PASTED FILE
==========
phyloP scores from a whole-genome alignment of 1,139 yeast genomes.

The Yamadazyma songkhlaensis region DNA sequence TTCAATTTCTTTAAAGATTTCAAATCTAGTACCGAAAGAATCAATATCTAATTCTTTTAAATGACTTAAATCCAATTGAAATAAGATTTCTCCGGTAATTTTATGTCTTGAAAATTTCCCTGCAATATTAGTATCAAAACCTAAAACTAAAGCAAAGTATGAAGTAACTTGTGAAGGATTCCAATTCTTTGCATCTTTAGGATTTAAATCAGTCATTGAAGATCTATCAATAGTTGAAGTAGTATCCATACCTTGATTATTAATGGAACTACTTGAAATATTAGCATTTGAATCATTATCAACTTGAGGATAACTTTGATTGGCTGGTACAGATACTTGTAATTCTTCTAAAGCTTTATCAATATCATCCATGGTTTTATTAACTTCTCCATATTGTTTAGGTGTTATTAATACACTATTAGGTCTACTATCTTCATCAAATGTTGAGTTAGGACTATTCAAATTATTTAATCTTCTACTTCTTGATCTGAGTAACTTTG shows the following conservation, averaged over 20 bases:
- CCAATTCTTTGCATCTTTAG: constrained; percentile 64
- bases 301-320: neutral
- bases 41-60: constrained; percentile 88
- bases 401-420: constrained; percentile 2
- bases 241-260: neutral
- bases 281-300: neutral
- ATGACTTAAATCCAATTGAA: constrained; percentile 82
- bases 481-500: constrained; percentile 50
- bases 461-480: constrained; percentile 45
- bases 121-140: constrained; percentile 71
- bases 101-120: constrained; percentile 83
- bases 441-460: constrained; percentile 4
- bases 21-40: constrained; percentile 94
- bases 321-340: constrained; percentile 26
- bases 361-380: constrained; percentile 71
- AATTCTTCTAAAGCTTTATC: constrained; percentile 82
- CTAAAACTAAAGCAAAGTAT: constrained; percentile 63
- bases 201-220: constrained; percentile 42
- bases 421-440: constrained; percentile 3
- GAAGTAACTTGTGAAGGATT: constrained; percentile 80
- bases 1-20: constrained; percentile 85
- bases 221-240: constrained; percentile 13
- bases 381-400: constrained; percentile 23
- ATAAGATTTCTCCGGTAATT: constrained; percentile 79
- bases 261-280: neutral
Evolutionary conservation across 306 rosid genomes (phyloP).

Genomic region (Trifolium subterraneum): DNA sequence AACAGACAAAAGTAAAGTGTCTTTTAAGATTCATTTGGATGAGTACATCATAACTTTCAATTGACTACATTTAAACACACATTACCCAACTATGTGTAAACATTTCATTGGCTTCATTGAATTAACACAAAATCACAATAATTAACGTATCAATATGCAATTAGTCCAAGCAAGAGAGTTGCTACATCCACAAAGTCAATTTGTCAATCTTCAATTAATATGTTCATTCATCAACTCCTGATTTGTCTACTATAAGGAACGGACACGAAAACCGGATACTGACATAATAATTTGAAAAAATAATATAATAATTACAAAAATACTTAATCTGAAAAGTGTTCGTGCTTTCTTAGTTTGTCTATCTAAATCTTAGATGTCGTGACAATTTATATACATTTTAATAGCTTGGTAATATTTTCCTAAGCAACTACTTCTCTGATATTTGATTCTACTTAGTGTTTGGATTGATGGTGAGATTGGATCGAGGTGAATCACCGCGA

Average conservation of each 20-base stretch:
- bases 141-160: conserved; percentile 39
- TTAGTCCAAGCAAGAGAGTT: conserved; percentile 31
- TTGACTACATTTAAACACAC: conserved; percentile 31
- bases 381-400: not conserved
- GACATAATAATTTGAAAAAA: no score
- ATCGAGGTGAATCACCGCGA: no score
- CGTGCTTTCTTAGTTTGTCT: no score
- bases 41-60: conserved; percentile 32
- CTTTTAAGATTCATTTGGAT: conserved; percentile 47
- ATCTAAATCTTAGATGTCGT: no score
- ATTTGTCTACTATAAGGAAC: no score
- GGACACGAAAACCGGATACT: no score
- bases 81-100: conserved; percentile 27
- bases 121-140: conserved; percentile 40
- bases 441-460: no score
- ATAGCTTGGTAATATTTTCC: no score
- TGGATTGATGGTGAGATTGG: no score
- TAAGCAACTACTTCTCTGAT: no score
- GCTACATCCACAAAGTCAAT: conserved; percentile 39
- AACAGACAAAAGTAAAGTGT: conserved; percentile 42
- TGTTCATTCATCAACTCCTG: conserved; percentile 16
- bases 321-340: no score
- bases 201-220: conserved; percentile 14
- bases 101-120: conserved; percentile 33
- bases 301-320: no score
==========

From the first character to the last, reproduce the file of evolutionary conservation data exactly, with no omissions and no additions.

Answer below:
phyloP scores from a whole-genome alignment of 1,139 yeast genomes.

The Yamadazyma songkhlaensis region DNA sequence TTCAATTTCTTTAAAGATTTCAAATCTAGTACCGAAAGAATCAATATCTAATTCTTTTAAATGACTTAAATCCAATTGAAATAAGATTTCTCCGGTAATTTTATGTCTTGAAAATTTCCCTGCAATATTAGTATCAAAACCTAAAACTAAAGCAAAGTATGAAGTAACTTGTGAAGGATTCCAATTCTTTGCATCTTTAGGATTTAAATCAGTCATTGAAGATCTATCAATAGTTGAAGTAGTATCCATACCTTGATTATTAATGGAACTACTTGAAATATTAGCATTTGAATCATTATCAACTTGAGGATAACTTTGATTGGCTGGTACAGATACTTGTAATTCTTCTAAAGCTTTATCAATATCATCCATGGTTTTATTAACTTCTCCATATTGTTTAGGTGTTATTAATACACTATTAGGTCTACTATCTTCATCAAATGTTGAGTTAGGACTATTCAAATTATTTAATCTTCTACTTCTTGATCTGAGTAACTTTG shows the following conservation, averaged over 20 bases:
- CCAATTCTTTGCATCTTTAG: constrained; percentile 64
- bases 301-320: neutral
- bases 41-60: constrained; percentile 88
- bases 401-420: constrained; percentile 2
- bases 241-260: neutral
- bases 281-300: neutral
- ATGACTTAAATCCAATTGAA: constrained; percentile 82
- bases 481-500: constrained; percentile 50
- bases 461-480: constrained; percentile 45
- bases 121-140: constrained; percentile 71
- bases 101-120: constrained; percentile 83
- bases 441-460: constrained; percentile 4
- bases 21-40: constrained; percentile 94
- bases 321-340: constrained; percentile 26
- bases 361-380: constrained; percentile 71
- AATTCTTCTAAAGCTTTATC: constrained; percentile 82
- CTAAAACTAAAGCAAAGTAT: constrained; percentile 63
- bases 201-220: constrained; percentile 42
- bases 421-440: constrained; percentile 3
- GAAGTAACTTGTGAAGGATT: constrained; percentile 80
- bases 1-20: constrained; percentile 85
- bases 221-240: constrained; percentile 13
- bases 381-400: constrained; percentile 23
- ATAAGATTTCTCCGGTAATT: constrained; percentile 79
- bases 261-280: neutral
Evolutionary conservation across 306 rosid genomes (phyloP).

Genomic region (Trifolium subterraneum): DNA sequence AACAGACAAAAGTAAAGTGTCTTTTAAGATTCATTTGGATGAGTACATCATAACTTTCAATTGACTACATTTAAACACACATTACCCAACTATGTGTAAACATTTCATTGGCTTCATTGAATTAACACAAAATCACAATAATTAACGTATCAATATGCAATTAGTCCAAGCAAGAGAGTTGCTACATCCACAAAGTCAATTTGTCAATCTTCAATTAATATGTTCATTCATCAACTCCTGATTTGTCTACTATAAGGAACGGACACGAAAACCGGATACTGACATAATAATTTGAAAAAATAATATAATAATTACAAAAATACTTAATCTGAAAAGTGTTCGTGCTTTCTTAGTTTGTCTATCTAAATCTTAGATGTCGTGACAATTTATATACATTTTAATAGCTTGGTAATATTTTCCTAAGCAACTACTTCTCTGATATTTGATTCTACTTAGTGTTTGGATTGATGGTGAGATTGGATCGAGGTGAATCACCGCGA

Average conservation of each 20-base stretch:
- bases 141-160: conserved; percentile 39
- TTAGTCCAAGCAAGAGAGTT: conserved; percentile 31
- TTGACTACATTTAAACACAC: conserved; percentile 31
- bases 381-400: not conserved
- GACATAATAATTTGAAAAAA: no score
- ATCGAGGTGAATCACCGCGA: no score
- CGTGCTTTCTTAGTTTGTCT: no score
- bases 41-60: conserved; percentile 32
- CTTTTAAGATTCATTTGGAT: conserved; percentile 47
- ATCTAAATCTTAGATGTCGT: no score
- ATTTGTCTACTATAAGGAAC: no score
- GGACACGAAAACCGGATACT: no score
- bases 81-100: conserved; percentile 27
- bases 121-140: conserved; percentile 40
- bases 441-460: no score
- ATAGCTTGGTAATATTTTCC: no score
- TGGATTGATGGTGAGATTGG: no score
- TAAGCAACTACTTCTCTGAT: no score
- GCTACATCCACAAAGTCAAT: conserved; percentile 39
- AACAGACAAAAGTAAAGTGT: conserved; percentile 42
- TGTTCATTCATCAACTCCTG: conserved; percentile 16
- bases 321-340: no score
- bases 201-220: conserved; percentile 14
- bases 101-120: conserved; percentile 33
- bases 301-320: no score